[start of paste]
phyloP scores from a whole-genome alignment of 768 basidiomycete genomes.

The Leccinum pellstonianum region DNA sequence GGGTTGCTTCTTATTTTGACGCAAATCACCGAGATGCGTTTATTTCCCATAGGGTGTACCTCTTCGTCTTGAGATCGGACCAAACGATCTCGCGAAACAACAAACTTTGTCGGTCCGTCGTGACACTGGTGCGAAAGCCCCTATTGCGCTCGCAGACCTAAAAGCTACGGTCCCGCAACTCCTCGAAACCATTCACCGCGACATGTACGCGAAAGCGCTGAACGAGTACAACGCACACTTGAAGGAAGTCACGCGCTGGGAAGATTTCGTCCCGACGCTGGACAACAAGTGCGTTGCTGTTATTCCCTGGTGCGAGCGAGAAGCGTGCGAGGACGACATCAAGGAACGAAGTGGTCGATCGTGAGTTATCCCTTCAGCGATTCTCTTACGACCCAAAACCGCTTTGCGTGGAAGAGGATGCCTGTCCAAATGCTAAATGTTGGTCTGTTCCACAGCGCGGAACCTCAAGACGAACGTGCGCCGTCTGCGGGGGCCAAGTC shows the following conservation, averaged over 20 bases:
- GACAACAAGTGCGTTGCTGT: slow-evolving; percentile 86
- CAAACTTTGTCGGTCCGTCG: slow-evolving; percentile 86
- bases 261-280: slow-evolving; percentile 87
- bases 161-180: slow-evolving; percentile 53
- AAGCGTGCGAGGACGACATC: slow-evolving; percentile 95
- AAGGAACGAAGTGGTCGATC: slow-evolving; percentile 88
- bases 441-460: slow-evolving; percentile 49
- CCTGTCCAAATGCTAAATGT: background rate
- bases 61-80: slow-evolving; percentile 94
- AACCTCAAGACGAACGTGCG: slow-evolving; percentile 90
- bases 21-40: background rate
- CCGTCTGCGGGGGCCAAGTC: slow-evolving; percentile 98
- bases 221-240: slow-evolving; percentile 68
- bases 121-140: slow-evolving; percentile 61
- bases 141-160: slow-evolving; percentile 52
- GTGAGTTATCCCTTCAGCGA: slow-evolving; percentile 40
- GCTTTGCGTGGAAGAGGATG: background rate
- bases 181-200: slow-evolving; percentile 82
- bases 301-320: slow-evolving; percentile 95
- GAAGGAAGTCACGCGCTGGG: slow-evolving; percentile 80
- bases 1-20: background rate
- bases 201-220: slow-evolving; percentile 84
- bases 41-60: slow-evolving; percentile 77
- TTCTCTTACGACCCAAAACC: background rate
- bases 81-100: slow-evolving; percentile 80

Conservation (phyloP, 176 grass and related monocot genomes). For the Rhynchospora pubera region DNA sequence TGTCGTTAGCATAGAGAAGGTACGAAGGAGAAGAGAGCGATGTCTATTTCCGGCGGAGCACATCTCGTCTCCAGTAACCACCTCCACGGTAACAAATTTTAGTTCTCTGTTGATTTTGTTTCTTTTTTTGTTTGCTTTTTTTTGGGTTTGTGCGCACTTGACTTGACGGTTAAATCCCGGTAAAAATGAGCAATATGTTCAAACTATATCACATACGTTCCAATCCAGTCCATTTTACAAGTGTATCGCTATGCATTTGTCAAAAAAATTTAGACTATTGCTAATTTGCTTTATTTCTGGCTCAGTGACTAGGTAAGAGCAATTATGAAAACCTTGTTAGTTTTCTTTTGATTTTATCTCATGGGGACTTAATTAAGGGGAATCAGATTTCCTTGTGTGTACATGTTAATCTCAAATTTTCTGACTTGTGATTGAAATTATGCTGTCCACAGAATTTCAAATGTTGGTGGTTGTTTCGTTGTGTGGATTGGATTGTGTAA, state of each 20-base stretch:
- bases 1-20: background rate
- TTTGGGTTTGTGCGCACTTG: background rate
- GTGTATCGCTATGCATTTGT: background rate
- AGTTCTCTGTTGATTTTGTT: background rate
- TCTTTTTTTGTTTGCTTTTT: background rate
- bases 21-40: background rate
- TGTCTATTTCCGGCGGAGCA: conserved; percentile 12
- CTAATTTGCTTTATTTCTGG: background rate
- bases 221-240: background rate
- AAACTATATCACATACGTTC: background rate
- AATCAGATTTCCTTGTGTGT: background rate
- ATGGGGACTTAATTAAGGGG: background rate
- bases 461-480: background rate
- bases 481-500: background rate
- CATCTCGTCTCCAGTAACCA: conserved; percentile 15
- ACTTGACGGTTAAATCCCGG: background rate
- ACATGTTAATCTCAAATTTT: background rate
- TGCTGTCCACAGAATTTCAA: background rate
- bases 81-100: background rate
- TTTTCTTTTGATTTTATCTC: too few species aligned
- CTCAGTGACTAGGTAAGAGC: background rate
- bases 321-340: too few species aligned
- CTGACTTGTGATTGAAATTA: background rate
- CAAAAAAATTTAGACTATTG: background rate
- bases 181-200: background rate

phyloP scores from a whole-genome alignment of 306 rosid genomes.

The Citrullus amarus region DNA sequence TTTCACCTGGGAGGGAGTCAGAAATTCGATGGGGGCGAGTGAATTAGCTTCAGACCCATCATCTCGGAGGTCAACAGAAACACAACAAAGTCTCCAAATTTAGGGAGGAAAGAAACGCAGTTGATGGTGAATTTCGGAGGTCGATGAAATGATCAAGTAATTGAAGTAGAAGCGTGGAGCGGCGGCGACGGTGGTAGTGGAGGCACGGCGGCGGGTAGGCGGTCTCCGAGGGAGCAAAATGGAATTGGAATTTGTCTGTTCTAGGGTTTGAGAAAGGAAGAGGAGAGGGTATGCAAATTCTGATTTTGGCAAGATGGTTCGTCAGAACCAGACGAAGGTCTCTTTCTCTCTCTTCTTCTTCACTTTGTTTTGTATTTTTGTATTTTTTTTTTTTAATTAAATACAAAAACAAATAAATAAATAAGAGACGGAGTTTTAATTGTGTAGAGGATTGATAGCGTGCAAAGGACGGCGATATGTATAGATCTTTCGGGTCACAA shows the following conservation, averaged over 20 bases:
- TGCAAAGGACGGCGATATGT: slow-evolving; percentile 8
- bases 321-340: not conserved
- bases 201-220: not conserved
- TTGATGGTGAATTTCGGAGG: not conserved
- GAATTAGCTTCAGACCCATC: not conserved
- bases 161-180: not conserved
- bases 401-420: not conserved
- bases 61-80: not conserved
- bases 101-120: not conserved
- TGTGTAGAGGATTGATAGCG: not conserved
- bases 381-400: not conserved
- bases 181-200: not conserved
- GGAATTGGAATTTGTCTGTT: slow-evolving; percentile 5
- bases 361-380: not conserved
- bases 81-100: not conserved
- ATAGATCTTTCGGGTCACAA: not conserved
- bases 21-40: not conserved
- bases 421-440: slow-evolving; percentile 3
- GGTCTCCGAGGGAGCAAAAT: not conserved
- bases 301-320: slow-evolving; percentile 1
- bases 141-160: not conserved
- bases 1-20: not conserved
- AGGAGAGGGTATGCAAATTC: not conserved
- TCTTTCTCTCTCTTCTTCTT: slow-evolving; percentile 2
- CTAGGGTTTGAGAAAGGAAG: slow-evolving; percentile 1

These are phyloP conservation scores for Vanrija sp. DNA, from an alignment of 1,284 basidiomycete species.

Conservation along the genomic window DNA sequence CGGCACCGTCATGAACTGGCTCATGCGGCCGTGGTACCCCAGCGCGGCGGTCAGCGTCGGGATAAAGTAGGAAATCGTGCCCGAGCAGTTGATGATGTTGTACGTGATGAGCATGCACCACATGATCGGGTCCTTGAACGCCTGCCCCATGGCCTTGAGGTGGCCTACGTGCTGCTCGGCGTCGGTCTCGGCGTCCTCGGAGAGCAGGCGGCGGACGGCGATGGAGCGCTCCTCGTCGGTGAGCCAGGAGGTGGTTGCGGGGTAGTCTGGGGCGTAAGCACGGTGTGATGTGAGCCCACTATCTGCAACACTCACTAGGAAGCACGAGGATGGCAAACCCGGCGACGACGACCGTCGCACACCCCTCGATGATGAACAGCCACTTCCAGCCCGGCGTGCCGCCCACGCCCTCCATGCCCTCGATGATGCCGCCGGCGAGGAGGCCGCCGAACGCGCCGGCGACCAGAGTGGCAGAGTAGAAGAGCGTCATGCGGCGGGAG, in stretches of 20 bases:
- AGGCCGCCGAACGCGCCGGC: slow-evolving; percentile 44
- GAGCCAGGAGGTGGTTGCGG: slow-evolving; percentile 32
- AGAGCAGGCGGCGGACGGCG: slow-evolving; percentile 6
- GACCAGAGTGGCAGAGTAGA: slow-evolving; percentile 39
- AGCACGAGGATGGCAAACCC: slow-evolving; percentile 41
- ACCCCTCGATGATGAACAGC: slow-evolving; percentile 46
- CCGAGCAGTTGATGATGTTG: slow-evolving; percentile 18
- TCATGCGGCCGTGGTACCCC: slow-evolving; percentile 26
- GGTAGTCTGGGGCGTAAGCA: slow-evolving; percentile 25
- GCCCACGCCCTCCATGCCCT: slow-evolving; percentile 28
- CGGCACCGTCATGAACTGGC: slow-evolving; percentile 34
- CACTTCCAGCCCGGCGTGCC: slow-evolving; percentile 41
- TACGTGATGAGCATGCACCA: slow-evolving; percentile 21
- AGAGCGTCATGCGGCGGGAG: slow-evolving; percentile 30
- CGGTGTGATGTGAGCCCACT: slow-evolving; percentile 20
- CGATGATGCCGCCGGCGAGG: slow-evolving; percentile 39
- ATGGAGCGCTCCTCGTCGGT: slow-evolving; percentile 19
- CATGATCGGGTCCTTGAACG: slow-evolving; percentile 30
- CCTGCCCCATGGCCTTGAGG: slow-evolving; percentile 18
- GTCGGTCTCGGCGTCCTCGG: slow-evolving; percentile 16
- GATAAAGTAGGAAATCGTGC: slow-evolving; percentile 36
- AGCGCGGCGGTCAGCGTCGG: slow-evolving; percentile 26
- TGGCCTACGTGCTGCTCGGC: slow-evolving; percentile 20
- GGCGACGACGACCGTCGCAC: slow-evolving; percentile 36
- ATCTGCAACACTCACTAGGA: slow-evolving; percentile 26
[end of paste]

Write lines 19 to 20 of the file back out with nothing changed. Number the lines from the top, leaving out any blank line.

- GCTTTGCGTGGAAGAGGATG: background rate
- bases 181-200: slow-evolving; percentile 82